After culminating evidence, researchers formed 6 action statements with recommendations attached. Of the 6 action statements, 2 had A grade evidence and 2 had grade B evidence. No recommendation was given for the final 2 action statements.
Action Statement 1: Effectiveness of aerobic exercise paired with strengthening exercises in persons with HD. Grade A evidence from 6 separate studies that evaluated the impact of exercise (aerobic, strengthening, and general conditioning) and physical activity led researchers to suggest that physical therapists should prescribe aerobic exercise (moderate intensity 55%-90% heart rate maximum) paired with upper and lower body strengthening 3 times per week for a minimum of 12 weeks to improve fitness and improve motor function.
Action Statement 2: Effectiveness of gait training in persons with HD. Using grade A evidence from 14 studies that examined the effects of exercise programs on clinical and mobility measures, researchers recommended that patients with HD should receive 1-on-1 supervised gait training to improve spatiotemporal measures of gait, such as walking speed and step length.
Action Statement 3: Effectiveness of balance exercises in persons with HD. Researchers recommend physical therapists may prescribe individualized exercises, including balance exercises, delivered a moderate and intensity to improve balance and balance confidence. These recommendations were based on grade B evidence from 10 studies that examined the effects of exercise programs on clinical balance measures or balance confidence.
Action Statement 4: Effectiveness of breathing exercises in persons with HD. Results from a pseudo-randomized controlled trial, further confirmed in an expert opinion survey led to grade B evidence recommendations. These recommendations included providing breathing exercises, including respiratory and expiratory training, to improve respiratory muscle strength and cough effectiveness.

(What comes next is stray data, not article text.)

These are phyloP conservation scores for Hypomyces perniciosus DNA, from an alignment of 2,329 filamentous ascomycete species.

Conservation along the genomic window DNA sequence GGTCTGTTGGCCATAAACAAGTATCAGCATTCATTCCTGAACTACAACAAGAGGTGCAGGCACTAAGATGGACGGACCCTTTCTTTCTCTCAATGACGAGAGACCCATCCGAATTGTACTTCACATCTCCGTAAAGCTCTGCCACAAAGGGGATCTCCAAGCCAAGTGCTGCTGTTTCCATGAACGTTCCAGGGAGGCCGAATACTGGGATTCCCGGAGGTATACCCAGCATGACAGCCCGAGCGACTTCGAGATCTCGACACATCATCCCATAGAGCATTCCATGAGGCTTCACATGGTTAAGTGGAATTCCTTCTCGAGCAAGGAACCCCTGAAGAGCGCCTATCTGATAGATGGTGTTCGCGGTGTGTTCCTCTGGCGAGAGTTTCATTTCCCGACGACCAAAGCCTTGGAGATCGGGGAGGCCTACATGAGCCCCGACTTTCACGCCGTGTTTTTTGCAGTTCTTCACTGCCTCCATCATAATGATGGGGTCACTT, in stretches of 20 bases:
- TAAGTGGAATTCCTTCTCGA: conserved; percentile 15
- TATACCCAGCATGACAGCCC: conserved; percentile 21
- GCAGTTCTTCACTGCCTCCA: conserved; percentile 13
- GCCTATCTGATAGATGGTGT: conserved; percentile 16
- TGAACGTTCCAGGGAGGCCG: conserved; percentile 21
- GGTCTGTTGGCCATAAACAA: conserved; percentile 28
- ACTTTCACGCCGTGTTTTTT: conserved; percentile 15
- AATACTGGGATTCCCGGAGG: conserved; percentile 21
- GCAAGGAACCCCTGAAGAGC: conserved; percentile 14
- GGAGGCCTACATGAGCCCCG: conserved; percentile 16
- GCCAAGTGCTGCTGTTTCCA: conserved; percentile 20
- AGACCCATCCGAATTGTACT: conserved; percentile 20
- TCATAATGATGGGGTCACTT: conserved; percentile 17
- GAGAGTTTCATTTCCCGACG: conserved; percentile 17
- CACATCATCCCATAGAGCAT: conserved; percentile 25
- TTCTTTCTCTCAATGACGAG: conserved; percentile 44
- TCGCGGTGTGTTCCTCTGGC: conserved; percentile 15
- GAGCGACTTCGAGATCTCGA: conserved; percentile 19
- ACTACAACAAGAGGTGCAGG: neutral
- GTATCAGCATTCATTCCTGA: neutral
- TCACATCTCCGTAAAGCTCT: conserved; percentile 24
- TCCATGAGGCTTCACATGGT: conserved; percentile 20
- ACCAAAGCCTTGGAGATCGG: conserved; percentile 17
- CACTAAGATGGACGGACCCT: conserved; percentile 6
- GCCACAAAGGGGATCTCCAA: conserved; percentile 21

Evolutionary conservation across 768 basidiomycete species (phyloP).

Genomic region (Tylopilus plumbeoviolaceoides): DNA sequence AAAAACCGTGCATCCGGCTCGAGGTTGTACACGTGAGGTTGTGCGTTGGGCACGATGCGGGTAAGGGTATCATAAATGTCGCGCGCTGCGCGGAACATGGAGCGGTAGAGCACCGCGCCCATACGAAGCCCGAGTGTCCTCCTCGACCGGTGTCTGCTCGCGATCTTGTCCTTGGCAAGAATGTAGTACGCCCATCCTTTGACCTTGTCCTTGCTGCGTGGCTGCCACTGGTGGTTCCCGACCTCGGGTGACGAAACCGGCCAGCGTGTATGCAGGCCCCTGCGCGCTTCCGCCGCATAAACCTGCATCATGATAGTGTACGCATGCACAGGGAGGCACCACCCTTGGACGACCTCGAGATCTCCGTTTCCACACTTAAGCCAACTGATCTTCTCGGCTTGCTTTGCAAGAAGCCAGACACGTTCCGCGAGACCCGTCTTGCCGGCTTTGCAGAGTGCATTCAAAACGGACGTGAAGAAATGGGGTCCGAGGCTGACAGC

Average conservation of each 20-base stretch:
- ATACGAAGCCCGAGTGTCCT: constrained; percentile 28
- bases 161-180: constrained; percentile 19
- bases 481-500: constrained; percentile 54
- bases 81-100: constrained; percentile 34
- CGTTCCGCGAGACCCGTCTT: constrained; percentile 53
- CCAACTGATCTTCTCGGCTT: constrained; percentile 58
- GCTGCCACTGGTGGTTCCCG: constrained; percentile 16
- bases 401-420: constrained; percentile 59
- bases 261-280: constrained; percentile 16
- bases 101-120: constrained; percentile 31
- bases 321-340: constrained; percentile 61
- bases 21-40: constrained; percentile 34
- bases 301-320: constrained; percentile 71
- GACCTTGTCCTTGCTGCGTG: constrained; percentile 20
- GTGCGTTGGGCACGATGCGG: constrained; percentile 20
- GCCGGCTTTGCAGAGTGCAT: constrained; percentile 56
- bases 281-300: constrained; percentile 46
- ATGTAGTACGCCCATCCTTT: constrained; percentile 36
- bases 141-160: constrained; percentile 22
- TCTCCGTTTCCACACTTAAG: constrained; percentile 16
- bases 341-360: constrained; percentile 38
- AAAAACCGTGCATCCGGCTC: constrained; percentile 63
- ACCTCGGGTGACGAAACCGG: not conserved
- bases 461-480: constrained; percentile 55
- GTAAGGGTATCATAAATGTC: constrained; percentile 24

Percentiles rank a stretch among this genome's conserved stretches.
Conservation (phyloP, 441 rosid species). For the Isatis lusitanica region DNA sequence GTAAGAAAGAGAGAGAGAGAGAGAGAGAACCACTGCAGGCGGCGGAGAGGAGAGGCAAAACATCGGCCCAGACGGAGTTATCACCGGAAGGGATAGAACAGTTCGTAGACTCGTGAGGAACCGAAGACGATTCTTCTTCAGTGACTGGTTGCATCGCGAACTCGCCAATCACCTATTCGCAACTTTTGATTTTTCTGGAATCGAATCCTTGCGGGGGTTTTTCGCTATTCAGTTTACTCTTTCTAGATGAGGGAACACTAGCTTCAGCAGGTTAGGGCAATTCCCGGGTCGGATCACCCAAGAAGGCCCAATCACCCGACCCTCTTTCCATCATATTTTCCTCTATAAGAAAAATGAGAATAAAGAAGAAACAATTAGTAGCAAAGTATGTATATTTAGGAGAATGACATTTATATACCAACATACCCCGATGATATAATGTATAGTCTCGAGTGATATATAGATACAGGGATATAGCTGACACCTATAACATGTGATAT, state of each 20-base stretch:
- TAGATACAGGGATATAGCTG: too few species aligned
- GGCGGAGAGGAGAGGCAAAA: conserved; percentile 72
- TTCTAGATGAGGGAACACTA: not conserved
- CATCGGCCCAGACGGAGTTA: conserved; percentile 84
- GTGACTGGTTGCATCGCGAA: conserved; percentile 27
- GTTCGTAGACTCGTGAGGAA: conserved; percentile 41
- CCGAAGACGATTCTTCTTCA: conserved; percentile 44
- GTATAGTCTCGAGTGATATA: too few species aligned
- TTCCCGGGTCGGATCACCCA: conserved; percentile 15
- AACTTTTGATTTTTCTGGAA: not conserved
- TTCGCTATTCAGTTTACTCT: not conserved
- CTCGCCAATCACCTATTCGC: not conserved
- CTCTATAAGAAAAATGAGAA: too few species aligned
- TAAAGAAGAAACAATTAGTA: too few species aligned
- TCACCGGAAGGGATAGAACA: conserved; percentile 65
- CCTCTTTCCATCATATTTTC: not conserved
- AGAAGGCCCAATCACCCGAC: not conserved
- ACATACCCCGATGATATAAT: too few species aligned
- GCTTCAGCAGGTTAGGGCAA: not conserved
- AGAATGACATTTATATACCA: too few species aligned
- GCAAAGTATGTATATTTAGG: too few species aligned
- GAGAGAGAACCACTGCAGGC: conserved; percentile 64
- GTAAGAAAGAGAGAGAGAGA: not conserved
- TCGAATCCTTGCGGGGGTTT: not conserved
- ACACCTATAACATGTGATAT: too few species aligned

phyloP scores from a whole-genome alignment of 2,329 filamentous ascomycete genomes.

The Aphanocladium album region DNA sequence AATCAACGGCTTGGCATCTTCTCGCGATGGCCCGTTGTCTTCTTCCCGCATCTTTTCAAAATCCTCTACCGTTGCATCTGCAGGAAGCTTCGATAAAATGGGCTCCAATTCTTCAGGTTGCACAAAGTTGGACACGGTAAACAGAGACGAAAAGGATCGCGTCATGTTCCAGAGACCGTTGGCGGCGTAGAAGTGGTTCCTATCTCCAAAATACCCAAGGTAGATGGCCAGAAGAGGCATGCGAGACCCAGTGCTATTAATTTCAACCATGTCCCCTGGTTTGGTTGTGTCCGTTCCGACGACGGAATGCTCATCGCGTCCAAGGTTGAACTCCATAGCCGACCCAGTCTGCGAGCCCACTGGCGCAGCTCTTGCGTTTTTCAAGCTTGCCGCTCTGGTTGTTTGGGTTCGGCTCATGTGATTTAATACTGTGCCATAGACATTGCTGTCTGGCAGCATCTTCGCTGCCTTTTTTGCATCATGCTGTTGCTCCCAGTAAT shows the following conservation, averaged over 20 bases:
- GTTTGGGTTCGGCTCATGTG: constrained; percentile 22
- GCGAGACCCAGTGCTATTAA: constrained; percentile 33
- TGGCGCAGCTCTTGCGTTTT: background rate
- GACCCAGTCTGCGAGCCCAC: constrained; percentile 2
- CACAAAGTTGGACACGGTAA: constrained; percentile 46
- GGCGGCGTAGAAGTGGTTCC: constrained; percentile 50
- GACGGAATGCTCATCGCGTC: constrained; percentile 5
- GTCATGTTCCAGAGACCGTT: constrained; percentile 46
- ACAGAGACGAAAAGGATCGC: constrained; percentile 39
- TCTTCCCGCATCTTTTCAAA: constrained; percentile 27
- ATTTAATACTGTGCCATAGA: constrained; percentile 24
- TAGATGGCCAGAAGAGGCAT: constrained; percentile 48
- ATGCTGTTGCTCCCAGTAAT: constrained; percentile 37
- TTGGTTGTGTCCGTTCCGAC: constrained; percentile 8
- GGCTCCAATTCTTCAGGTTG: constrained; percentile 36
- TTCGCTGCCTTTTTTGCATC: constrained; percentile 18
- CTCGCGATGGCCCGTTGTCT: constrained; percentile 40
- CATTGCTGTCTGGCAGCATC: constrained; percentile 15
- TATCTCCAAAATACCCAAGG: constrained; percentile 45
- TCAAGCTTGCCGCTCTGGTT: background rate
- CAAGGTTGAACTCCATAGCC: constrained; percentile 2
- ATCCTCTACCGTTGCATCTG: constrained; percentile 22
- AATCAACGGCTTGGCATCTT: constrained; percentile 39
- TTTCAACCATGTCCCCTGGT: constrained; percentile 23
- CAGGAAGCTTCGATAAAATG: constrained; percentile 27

These recommendations were perceived to help physical benefits, such as improved gait and balance, mental benefits, such as improved mindfulness and communication, and social benefits, such as improved self-confidence, socialization, and a sense of community.
“Although implementation of inpatient multidisciplinary programs, which require extended stays in hospital or rehabilitation centers, is currently not feasible in many countries, there is supporting evidence to suggest that such a model should be considered,” the authors wrote. “Importantly, future work must include economic evaluation and the potential for such programs to maintain high quality years of living with the disease.”
Quinn L, Kegelmeyer D, Kloos A, Rao AK, Busse M, Fritz N. Clinical recommendations to guide physical therapy practice for Huntington’s disease. Neurology. Published online February 4, 2020. doi:10.1212/WNL.0000000000008887
Publication of clinical guidelines for physical therapy in Huntington Disease [news release]. Rochester, NY: Huntington Study Group; Published February 27, 2020. Accessed March 18, 2020. huntingtonstudygroup.org/news/publication-of-clinical-guidelines-for-physical-therapy-in-huntington-disease.